Have you seen an overloaded PCR drop bin? Email your pictures to firstname.lastname@example.org
The testing firm walloped by customers for their overflowing ‘drop bins’ today hit back and told them to pay for swabs to be couriered to their lab if they aren’t happy to leave them piled up on the street as it was revealed it has made at least £120million during the pandemic.
Randox also denied claims that personal information was ‘left for anyone to take’ because of the piles of uncollected tests or that the ‘absolute mess’ outside pharmacies was the reason for any delayed test results.
Gavin Marshall tweeted one of the photos from Sutton, south-west London and said: ‘Forced to pay @RandoxOfficial over the odds for Day 2 PCR test, drive 30 mins to drop off sample because so few collection points only to find it over-flowing and insecure.
Covid travel rip off’.
Replying to his tweet the company said: ‘If these locations do not suit your needs then the onus is on the customer to arrange an alternative company’. A spokesman added: ‘These sample kits do not include any customer personal information whatsoever’.
Northern Ireland-based Randox Health, the UK’s largest Covid-19 PCR testing provider with a turnover of £118million-a-year, is one of the companies offering the service, with drop off points for samples in 100 locations.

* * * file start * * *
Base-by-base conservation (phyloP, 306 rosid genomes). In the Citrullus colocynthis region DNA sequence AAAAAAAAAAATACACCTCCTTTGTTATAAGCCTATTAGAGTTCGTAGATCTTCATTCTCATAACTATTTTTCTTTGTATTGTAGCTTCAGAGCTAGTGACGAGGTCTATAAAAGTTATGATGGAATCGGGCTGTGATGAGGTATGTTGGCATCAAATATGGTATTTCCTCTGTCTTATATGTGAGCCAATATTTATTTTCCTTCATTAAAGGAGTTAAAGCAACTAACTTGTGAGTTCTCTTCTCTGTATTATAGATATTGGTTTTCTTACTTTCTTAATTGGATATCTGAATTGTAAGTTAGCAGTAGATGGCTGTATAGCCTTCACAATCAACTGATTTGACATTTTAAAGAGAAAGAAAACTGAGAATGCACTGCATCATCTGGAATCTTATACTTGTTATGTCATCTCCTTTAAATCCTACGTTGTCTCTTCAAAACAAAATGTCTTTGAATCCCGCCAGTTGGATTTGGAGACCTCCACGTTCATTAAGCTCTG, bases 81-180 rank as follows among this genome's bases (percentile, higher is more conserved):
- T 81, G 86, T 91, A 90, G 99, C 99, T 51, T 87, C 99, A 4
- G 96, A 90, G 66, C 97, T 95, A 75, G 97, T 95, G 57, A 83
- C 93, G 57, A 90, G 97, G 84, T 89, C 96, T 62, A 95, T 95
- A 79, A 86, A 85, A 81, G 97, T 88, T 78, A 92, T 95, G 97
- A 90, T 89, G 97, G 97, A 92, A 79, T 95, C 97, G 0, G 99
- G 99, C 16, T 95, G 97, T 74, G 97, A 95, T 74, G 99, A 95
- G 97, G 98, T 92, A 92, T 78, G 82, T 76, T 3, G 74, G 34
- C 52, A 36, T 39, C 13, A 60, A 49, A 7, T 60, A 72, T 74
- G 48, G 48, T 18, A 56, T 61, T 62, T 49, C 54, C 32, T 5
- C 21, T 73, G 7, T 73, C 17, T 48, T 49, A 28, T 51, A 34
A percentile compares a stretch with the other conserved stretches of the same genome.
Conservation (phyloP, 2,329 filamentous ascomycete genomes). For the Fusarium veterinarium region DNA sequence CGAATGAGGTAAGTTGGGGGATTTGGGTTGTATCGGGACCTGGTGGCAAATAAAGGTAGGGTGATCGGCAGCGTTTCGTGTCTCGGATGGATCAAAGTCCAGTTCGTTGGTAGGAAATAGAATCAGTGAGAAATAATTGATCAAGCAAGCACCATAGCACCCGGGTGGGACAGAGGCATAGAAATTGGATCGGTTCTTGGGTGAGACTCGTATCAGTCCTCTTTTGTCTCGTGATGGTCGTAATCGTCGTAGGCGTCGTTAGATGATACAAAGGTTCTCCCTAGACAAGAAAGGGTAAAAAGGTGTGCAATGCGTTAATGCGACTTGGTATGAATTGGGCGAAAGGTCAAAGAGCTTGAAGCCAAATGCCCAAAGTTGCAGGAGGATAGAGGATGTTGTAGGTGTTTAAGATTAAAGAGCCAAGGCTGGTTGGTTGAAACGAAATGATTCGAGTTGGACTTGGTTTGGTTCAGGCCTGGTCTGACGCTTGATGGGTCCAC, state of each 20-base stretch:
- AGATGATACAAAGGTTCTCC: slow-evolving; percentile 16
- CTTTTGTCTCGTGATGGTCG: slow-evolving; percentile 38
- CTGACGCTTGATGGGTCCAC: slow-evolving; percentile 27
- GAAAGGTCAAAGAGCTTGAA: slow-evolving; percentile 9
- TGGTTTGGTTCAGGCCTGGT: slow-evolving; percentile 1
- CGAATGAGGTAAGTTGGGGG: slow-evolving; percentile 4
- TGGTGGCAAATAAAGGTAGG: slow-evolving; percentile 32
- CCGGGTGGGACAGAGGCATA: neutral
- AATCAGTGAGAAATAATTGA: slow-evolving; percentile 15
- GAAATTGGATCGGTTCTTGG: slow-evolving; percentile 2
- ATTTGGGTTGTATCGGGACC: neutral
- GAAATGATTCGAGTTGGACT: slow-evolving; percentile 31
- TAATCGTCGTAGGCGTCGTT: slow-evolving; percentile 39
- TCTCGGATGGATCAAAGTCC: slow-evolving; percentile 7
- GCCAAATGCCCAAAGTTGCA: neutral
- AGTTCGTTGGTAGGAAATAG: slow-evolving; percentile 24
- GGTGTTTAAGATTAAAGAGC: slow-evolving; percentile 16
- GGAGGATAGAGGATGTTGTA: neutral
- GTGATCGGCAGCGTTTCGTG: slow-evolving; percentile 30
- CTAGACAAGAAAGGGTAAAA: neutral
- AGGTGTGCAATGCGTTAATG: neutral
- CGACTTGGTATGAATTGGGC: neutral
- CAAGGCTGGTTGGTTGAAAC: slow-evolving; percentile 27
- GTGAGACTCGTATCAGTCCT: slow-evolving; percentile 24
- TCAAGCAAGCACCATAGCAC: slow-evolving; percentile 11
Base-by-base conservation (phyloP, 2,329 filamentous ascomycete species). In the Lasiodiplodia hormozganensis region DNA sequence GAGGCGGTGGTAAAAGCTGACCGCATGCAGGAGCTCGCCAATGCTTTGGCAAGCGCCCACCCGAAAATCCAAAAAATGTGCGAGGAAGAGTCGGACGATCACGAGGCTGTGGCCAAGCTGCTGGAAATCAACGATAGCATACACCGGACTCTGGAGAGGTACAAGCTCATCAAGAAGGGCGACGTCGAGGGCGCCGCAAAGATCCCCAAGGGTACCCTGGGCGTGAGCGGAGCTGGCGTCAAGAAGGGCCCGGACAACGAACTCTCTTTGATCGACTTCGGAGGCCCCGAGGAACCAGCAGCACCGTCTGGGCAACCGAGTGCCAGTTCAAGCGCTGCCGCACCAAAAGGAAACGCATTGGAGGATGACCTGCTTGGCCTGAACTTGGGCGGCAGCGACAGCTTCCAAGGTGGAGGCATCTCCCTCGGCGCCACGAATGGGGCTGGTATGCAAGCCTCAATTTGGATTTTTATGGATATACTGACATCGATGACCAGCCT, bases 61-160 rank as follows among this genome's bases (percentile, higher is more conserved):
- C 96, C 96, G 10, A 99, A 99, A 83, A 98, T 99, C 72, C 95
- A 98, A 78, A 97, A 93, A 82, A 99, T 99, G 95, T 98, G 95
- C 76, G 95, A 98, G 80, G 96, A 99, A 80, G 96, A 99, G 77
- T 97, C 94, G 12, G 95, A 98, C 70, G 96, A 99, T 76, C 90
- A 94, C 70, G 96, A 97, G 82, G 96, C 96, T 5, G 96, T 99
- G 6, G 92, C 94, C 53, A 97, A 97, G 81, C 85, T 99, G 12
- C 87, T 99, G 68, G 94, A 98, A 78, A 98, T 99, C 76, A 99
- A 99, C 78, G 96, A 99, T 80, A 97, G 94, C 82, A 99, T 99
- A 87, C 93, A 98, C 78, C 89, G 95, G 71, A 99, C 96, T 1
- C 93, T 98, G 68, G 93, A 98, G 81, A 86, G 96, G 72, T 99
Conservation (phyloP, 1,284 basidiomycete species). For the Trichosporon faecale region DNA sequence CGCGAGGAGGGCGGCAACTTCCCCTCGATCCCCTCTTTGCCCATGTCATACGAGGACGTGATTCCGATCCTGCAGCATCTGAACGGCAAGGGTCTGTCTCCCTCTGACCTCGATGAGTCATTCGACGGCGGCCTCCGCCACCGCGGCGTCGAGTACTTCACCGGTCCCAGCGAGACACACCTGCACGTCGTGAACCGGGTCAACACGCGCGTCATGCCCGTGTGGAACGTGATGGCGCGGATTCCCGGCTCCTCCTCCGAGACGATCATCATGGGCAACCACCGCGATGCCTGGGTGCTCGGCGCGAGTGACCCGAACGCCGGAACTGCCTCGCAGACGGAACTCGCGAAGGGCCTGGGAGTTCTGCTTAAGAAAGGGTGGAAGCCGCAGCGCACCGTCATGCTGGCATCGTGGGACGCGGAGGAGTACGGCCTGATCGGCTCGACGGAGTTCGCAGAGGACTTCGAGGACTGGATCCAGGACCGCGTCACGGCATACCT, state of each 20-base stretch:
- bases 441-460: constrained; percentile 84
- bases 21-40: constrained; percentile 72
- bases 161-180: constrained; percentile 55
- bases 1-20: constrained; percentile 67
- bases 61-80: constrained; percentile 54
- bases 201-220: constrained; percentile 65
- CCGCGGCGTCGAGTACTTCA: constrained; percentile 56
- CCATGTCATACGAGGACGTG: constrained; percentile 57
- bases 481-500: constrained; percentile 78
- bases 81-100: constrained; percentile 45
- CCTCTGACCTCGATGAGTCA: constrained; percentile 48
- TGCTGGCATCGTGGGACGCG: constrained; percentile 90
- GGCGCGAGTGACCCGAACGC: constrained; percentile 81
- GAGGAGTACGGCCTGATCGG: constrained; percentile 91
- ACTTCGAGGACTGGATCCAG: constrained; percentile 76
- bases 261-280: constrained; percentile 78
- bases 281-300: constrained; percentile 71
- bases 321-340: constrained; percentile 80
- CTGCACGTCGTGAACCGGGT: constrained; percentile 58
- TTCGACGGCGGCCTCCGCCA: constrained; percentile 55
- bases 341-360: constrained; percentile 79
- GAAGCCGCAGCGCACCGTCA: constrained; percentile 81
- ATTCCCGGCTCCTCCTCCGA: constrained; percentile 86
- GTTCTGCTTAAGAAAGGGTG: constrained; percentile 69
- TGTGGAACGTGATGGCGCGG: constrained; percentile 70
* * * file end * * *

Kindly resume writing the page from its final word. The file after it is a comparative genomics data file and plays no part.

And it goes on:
And last September the business became responsible for a quarter of all community tests across the UK after winning a £133million contract in March 2020. Before the pandemic it made most of its cash from tests created for cardiac risk, various cancers and diabetes.
The ‘absolute mess’ in Britain’s ‘rip off’ PCR testing system was laid bare today in shocking pictures of uncollected £50-a-time samples piled high outside UK pharmacies.
Travel guru Paul Charles tweeted: ‘What’s the point of taking a Day 2 PCR test?’, adding the photos were ‘a symbol of the absolute mess that PCR testing has become.
Samples left for anyone to take, and proof of private labs that aren’t in any hurry to turn around the results. Let alone send them for genomic sequencing that Government isn’t so interested in now’.
The chaos at Randox drop-off boxes in London was revealed by angry customers who said they didn’t dare leave their tests, branding them ‘overflowing and insecure’.
A rammed Randox drop off point in London with uncollected PCR tests piled high in a picture showing the chaos of the current privately run holiday testing system
A worker comes to empty an overflowing Randox drop off box in Warwick this afternoon
These Randox boxes were also overflowing overnight as customers complained about the PCR testing system enforced by the government
Randox collection points around the country are filling up as more people are forced to take time sensitive tests required for travel abroad
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